Nutrition and the Immune System

by Jordan Ciambrone | July 14, 2020, 10:23 AM

Bethany and I are excited to welcome back Stephanie Miezin, Registered Dietitian with Team USA.  In her writing, Stephanie expertly walks us through the interaction between daily nutrition and immune system function.  Get ready to take a few notes because she also provides practical tips!  Until next time, Jordan and Bethany

Nutrition and the Immune System  

Did you know what you eat can influence your risk of getting sick? Here are a few easy nutrition ideas to support your immune system:  

Eat enough calories overall: The immune system relies on fuel from foods you eat to keep it running at its best. Over time a diet too low in calories can lead to your immune system running on empty and putting you at greater risk for catching a cold or other illness. Avoid a weakened immune system by eating 3 meals a day, with 2-3 snacks. Pay attention to energy levels to help you identify when you may not be getting enough fuel. 

Prioritize protein and carbohydrates: Low amounts of protein and carbohydrates in the diet have been linked to decreased immune function. Include protein and carbohydrates in all meals and snacks to work towards getting enough of each. Great protein choices include fish, lean beef and pork, chicken, tofu, Greek yogurt, and eggs. Awesome carbohydrate sources include whole grain breads and pasta, sweet and regular potatoes, whole grain cereals, rice, quinoa, beans, and fruits.

Focus on fruits and veggies: We all know we have to eat them. Their immune system-supporting nutrients are one of the big reasons why. Specifically, Vitamin C and beta-carotene are two important micronutrients found in many, if not most, fruits and veggies that are critical in helping the immune system run at its best.

Get some zinc: This mineral is not one we think about often, but it does have a large impact on the immune system. Low zinc is associated with decreased immune function. Get enough zinc in your diet by regularly incorporating foods like beans, beef, shellfish, yogurt, chicken, pork, nuts, and zinc fortified cereals.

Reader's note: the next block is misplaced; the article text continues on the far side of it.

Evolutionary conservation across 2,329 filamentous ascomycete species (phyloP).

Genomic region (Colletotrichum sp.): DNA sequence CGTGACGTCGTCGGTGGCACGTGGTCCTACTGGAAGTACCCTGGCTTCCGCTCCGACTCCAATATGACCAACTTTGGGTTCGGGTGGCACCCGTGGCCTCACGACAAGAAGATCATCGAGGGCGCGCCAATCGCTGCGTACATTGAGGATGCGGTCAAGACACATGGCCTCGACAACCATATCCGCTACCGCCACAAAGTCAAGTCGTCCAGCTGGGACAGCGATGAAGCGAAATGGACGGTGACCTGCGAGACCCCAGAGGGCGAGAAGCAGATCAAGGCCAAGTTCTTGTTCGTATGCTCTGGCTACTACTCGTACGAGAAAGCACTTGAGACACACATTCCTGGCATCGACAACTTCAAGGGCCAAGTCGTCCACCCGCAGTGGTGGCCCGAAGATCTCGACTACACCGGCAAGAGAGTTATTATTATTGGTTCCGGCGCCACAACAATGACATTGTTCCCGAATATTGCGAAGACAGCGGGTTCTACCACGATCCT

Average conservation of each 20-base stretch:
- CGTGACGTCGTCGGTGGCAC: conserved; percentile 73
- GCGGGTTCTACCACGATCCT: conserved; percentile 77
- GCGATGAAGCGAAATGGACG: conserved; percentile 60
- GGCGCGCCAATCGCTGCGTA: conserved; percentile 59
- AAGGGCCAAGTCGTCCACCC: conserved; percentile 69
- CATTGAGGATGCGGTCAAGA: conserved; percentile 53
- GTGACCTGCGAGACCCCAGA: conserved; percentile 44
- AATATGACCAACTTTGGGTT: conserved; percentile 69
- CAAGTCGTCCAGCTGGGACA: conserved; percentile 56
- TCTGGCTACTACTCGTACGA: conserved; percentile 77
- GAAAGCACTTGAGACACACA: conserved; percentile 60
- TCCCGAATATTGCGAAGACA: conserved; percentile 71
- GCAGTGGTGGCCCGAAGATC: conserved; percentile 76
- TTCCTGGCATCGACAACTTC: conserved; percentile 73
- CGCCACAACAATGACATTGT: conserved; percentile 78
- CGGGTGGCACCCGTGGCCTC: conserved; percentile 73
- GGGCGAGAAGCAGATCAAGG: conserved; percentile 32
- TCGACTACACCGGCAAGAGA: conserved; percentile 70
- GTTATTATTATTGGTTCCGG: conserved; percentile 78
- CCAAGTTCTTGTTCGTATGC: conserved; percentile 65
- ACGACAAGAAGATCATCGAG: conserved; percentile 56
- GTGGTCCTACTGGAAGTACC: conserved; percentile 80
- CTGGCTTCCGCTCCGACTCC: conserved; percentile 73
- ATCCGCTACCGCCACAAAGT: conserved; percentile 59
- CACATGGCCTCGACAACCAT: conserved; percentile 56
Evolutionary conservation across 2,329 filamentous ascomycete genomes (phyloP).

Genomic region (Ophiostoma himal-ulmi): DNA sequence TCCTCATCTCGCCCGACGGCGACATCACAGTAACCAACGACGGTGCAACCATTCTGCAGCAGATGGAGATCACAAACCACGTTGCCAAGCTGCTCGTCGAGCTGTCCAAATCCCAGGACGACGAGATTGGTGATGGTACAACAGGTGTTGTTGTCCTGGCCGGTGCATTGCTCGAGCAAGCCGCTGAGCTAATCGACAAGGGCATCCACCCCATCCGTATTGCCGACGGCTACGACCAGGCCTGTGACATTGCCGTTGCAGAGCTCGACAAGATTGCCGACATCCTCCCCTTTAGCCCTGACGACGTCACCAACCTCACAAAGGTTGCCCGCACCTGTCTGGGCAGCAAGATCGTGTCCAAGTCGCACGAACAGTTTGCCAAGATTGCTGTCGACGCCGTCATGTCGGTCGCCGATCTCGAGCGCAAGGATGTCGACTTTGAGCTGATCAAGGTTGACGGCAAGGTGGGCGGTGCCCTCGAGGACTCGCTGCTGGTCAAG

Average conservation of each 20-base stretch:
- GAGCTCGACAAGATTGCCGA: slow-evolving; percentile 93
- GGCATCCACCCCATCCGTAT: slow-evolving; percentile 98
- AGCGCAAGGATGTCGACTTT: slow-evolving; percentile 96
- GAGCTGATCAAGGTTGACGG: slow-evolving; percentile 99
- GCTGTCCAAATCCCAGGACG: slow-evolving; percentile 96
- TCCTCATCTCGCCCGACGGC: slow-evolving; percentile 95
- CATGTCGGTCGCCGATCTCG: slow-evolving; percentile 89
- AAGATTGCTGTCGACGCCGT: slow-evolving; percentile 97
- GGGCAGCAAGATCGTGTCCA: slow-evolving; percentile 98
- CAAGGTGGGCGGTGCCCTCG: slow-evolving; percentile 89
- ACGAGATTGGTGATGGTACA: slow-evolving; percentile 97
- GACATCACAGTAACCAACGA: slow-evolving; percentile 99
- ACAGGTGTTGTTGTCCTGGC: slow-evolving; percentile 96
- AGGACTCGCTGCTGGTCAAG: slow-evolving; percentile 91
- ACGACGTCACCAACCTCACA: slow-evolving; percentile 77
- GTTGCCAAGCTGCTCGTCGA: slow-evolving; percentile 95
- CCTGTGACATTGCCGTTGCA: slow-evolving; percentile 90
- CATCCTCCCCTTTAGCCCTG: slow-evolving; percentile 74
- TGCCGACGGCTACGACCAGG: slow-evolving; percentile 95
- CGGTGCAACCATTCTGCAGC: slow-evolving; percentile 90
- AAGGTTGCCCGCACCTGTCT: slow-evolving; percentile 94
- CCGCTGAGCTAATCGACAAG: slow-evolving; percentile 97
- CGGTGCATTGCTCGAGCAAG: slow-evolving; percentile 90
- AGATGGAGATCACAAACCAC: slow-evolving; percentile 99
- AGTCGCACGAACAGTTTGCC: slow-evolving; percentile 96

Soak up Vitamin D: Vitamin D plays a key role in several aspects of good health, with immune function being one. People with low Vitamin D status have been shown to have a higher susceptibility to infections. Aim for a moderate amount of sun exposure each day to promote Vitamin D synthesis in your body, or get some through your diet with salmon, eggs, mushrooms (especially wild types like shiitakes), fortified milk and cereals.

Fuel great gut health: Did you know you have a whole ecosystem of bacteria in your gut? These beneficial bacteria, or microbiota, impact how well your immune system does its job of fighting off the bad bacteria and other invaders. Keep it healthy and fighting well with probiotic foods like yogurt, kombucha, and pickles, and prebiotic foods like onions, asparagus, garlic, mango, and beans.

In closing, here is a day’s worth of meals and snacks incorporating the ideas above to fuel a healthy immune system:

  • Breakfast: Eggs (omelet or scrambled) with mushrooms and asparagus, whole grain toast, mixed berries with Greek yogurt or cottage cheese
  • Morning Snack: Banana with handful of mixed nuts
  • Lunch: Seared salmon and a salad made with veggies of least 3 different colors, chickpeas, and an olive oil based vinaigrette
  • Afternoon Snack: Parfait made with Greek yogurt, mango, and nuts or a crunchy fortified cereal
  • Dinner: Stir fry made with chicken, beef, tofu, shrimp, or pork, red or orange bell peppers, onion, broccoli, garlic, ginger, and served over whole grain noodles or brown rice

Nourish well! 

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